(TNS) -- Parents got a special look into daily life at Swan River School through technology at the school’s open house on Tuesday.
The middle school project based learning class dove head first into google technology to help facilitate the experience. The class of sixth, seventh and eighth graders made QR (quick scan) codes to show class pictures, a map for the eighth grade history trip, a video explaining the benefits of the box top program, and more.
“All of these QR codes are what the kids love about Swan River School,” teacher Shelley Emslie said.
QR codes are two-dimensional barcodes that can be read with a smartphone app, and typically link to information through an Internet link. Students used Chromebooks and apps via Google Apps for Education to produce the project.
After last fall’s Parent Teacher Organization fundraiser and an anonymous donation the school was able to purchase 15 Chromebooks to be used by students. Since the arrival of the Chromebooks teachers have begun using the technology available through Google to help educate students.
In the middle school project based learning class, instructors Emslie and Maggie Goff hope the technology will help teach the students how to learn on their own and prepare them to use technology after school.
“It’s real world learning,” Emslie said. “We can’t send these kids out there without technology knowledge.”
“It’s them coming up with a problem and having to solve it on their own,” Goff said. “It’s all about learning how to learn on their own. This is really exciting what these kids are doing.”
Principal Marc Bunker said that many schools are already utilizing Google Apps for Education, and Swan River School is beginning to use it in all classes this year.
“We kind of dabbled in it last year, so I think that paved the way for us to make the transition last year,” Bunker said.
Google Apps for education is a free program, that schools and teachers can tailor to fit their specific needs and grade levels. While the eighth graders at Swan River School might have access to numerous apps to help with projects and learning, the first graders may only have a couple.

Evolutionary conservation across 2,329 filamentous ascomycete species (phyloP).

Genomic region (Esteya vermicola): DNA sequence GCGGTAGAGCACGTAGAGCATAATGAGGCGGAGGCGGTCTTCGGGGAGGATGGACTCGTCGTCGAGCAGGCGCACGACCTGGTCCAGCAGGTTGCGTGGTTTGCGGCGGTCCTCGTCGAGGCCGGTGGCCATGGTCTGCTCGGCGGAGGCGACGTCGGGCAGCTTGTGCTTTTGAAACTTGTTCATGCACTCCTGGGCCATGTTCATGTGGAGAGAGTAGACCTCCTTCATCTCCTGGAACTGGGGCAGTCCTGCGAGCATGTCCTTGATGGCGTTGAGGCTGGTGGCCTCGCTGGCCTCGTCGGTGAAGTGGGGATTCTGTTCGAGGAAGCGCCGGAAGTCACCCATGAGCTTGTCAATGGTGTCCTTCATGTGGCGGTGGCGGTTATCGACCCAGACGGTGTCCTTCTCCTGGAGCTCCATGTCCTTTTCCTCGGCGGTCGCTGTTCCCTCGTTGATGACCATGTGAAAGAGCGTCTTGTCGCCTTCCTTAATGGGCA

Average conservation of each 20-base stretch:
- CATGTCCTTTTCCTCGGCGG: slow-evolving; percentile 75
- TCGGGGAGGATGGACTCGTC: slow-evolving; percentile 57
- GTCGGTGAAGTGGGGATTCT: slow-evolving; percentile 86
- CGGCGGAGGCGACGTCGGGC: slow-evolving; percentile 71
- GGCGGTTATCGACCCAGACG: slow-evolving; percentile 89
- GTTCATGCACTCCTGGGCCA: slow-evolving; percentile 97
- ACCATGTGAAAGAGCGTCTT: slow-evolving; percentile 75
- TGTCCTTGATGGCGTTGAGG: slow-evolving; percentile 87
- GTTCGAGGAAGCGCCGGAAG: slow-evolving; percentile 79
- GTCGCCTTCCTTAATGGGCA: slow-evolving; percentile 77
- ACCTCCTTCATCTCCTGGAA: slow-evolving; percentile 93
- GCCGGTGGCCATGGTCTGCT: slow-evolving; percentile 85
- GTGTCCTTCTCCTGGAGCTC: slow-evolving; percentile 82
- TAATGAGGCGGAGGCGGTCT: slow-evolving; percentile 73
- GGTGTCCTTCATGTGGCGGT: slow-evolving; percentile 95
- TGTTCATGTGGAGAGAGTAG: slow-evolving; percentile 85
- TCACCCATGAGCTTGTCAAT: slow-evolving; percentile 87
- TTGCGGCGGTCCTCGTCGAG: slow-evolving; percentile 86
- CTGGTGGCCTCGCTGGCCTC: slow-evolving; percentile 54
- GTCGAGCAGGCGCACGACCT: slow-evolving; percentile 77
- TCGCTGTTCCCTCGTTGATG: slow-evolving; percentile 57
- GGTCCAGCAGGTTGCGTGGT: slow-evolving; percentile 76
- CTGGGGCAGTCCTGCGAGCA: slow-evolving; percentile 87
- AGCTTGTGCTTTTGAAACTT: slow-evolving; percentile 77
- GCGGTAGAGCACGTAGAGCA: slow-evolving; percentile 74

“You can tell that a lot of it is designed for education,” Bunker said. “The whole system, the interface is simple and straightforward. We don’t have to worry about updates, we don’t have to worry about viruses and things like that.”
Emslie’s fifth grade class last year began working with the Chromebooks and Google Apps. This year her fifth grade class is so proficient, they have started a “Tech Buddies” program, and have visited other classrooms to help other students learn the technology.
“We have the students teaching the students,” Bunker said. The fifth graders have even helped the eighth grade class.
While the tools available benefit students, Bunker said one of the elements that has been most important for him are the elements available to the staff, such as Google calendar, which allows him to know when field trips are scheduled, informs the janitorial staff when the gym is being used after school and more.
“It really facilitates communication and transparency,” he said. “It’s saving a lot of time. That’s the thing I’m most excited about.”
When the school began testing out the Google tools last year, Bunker said he went ahead and got himself a Chromebook.
“I’m enjoying it,” he said. “I’m just walking around with my chromebook. it does everything i need it to do.”
Teachers are also discovering different aspects and applications they can use in their classes.
The eighth grade english class worked on a writing project and were able to make it look nice on the screen and add background music with the Google Apps.
“Obviously that’s the kind of thing that peaks their interest,” Bunker said.
He also noted that in introducing more technology, they have been careful to make sure it isn’t just technology, for technology's sake. They have been busy figuring out how to best use the technology to benefit students.
The project based learning class will continue to play with the apps and create school projects, including the yearbook.
“The problem solving that goes on in this class is just amazing,” Emslie said. “It truly is about empowering the student.”
©2015 The Bigfork Eagle (Bigfork, Mont.) Distributed by Tribune Content Agency, LLC.